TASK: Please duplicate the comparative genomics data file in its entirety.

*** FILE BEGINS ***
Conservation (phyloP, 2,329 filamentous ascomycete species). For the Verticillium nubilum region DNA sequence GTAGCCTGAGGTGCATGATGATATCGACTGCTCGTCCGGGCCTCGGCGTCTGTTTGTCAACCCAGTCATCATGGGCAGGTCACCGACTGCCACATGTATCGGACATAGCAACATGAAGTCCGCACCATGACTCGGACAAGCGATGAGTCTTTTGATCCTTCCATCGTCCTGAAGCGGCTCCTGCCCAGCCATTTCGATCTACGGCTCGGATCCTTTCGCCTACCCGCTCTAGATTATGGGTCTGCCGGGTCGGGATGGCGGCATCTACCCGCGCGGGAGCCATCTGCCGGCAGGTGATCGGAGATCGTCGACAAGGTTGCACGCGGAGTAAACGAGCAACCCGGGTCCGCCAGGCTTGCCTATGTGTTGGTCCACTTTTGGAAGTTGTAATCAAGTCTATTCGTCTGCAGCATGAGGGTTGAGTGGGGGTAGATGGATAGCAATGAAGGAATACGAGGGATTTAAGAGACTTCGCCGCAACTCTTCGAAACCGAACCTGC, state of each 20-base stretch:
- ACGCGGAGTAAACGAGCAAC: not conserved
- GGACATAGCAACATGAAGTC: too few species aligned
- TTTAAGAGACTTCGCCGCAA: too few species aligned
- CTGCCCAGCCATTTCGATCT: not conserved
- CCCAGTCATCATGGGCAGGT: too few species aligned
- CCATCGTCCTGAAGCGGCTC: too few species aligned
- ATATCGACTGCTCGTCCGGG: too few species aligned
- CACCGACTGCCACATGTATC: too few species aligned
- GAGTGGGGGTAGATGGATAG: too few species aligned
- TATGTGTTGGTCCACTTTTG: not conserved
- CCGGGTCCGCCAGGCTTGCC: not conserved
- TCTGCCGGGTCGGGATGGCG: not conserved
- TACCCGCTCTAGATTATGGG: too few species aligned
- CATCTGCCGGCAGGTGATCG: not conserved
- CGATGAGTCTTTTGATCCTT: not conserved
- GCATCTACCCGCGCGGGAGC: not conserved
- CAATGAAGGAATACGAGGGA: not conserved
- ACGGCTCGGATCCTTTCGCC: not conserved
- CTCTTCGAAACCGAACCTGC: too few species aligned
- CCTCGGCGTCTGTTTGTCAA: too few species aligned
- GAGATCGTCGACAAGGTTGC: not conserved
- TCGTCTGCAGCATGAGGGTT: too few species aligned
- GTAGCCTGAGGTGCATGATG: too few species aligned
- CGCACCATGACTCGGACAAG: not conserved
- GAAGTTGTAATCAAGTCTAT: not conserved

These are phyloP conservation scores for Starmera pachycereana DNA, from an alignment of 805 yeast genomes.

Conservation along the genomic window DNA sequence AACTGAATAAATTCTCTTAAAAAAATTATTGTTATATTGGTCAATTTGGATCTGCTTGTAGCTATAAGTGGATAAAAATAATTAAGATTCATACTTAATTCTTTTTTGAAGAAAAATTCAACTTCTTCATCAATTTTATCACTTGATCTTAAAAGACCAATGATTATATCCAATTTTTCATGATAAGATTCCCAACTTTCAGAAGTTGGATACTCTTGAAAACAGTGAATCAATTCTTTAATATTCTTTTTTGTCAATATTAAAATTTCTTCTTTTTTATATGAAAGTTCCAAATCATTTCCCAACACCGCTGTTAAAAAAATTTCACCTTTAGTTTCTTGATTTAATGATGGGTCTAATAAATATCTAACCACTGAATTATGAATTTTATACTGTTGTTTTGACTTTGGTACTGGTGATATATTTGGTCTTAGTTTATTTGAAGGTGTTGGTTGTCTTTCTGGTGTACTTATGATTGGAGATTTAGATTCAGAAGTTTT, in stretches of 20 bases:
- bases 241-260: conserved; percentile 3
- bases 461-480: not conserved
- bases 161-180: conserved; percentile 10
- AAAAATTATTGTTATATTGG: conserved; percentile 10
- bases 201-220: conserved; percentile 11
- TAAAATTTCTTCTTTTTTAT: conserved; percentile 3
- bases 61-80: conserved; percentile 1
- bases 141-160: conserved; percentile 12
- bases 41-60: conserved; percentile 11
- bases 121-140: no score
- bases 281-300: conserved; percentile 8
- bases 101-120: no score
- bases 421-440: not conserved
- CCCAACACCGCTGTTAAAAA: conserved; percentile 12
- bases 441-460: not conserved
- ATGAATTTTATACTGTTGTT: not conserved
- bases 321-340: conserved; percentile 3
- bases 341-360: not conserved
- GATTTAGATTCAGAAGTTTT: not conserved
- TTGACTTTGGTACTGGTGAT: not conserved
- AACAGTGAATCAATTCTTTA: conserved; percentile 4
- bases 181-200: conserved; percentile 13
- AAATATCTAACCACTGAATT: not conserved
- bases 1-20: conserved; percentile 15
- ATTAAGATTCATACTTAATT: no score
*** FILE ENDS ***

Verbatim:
Conservation (phyloP, 2,329 filamentous ascomycete species). For the Verticillium nubilum region DNA sequence GTAGCCTGAGGTGCATGATGATATCGACTGCTCGTCCGGGCCTCGGCGTCTGTTTGTCAACCCAGTCATCATGGGCAGGTCACCGACTGCCACATGTATCGGACATAGCAACATGAAGTCCGCACCATGACTCGGACAAGCGATGAGTCTTTTGATCCTTCCATCGTCCTGAAGCGGCTCCTGCCCAGCCATTTCGATCTACGGCTCGGATCCTTTCGCCTACCCGCTCTAGATTATGGGTCTGCCGGGTCGGGATGGCGGCATCTACCCGCGCGGGAGCCATCTGCCGGCAGGTGATCGGAGATCGTCGACAAGGTTGCACGCGGAGTAAACGAGCAACCCGGGTCCGCCAGGCTTGCCTATGTGTTGGTCCACTTTTGGAAGTTGTAATCAAGTCTATTCGTCTGCAGCATGAGGGTTGAGTGGGGGTAGATGGATAGCAATGAAGGAATACGAGGGATTTAAGAGACTTCGCCGCAACTCTTCGAAACCGAACCTGC, state of each 20-base stretch:
- ACGCGGAGTAAACGAGCAAC: not conserved
- GGACATAGCAACATGAAGTC: too few species aligned
- TTTAAGAGACTTCGCCGCAA: too few species aligned
- CTGCCCAGCCATTTCGATCT: not conserved
- CCCAGTCATCATGGGCAGGT: too few species aligned
- CCATCGTCCTGAAGCGGCTC: too few species aligned
- ATATCGACTGCTCGTCCGGG: too few species aligned
- CACCGACTGCCACATGTATC: too few species aligned
- GAGTGGGGGTAGATGGATAG: too few species aligned
- TATGTGTTGGTCCACTTTTG: not conserved
- CCGGGTCCGCCAGGCTTGCC: not conserved
- TCTGCCGGGTCGGGATGGCG: not conserved
- TACCCGCTCTAGATTATGGG: too few species aligned
- CATCTGCCGGCAGGTGATCG: not conserved
- CGATGAGTCTTTTGATCCTT: not conserved
- GCATCTACCCGCGCGGGAGC: not conserved
- CAATGAAGGAATACGAGGGA: not conserved
- ACGGCTCGGATCCTTTCGCC: not conserved
- CTCTTCGAAACCGAACCTGC: too few species aligned
- CCTCGGCGTCTGTTTGTCAA: too few species aligned
- GAGATCGTCGACAAGGTTGC: not conserved
- TCGTCTGCAGCATGAGGGTT: too few species aligned
- GTAGCCTGAGGTGCATGATG: too few species aligned
- CGCACCATGACTCGGACAAG: not conserved
- GAAGTTGTAATCAAGTCTAT: not conserved

These are phyloP conservation scores for Starmera pachycereana DNA, from an alignment of 805 yeast genomes.

Conservation along the genomic window DNA sequence AACTGAATAAATTCTCTTAAAAAAATTATTGTTATATTGGTCAATTTGGATCTGCTTGTAGCTATAAGTGGATAAAAATAATTAAGATTCATACTTAATTCTTTTTTGAAGAAAAATTCAACTTCTTCATCAATTTTATCACTTGATCTTAAAAGACCAATGATTATATCCAATTTTTCATGATAAGATTCCCAACTTTCAGAAGTTGGATACTCTTGAAAACAGTGAATCAATTCTTTAATATTCTTTTTTGTCAATATTAAAATTTCTTCTTTTTTATATGAAAGTTCCAAATCATTTCCCAACACCGCTGTTAAAAAAATTTCACCTTTAGTTTCTTGATTTAATGATGGGTCTAATAAATATCTAACCACTGAATTATGAATTTTATACTGTTGTTTTGACTTTGGTACTGGTGATATATTTGGTCTTAGTTTATTTGAAGGTGTTGGTTGTCTTTCTGGTGTACTTATGATTGGAGATTTAGATTCAGAAGTTTT, in stretches of 20 bases:
- bases 241-260: conserved; percentile 3
- bases 461-480: not conserved
- bases 161-180: conserved; percentile 10
- AAAAATTATTGTTATATTGG: conserved; percentile 10
- bases 201-220: conserved; percentile 11
- TAAAATTTCTTCTTTTTTAT: conserved; percentile 3
- bases 61-80: conserved; percentile 1
- bases 141-160: conserved; percentile 12
- bases 41-60: conserved; percentile 11
- bases 121-140: no score
- bases 281-300: conserved; percentile 8
- bases 101-120: no score
- bases 421-440: not conserved
- CCCAACACCGCTGTTAAAAA: conserved; percentile 12
- bases 441-460: not conserved
- ATGAATTTTATACTGTTGTT: not conserved
- bases 321-340: conserved; percentile 3
- bases 341-360: not conserved
- GATTTAGATTCAGAAGTTTT: not conserved
- TTGACTTTGGTACTGGTGAT: not conserved
- AACAGTGAATCAATTCTTTA: conserved; percentile 4
- bases 181-200: conserved; percentile 13
- AAATATCTAACCACTGAATT: not conserved
- bases 1-20: conserved; percentile 15
- ATTAAGATTCATACTTAATT: no score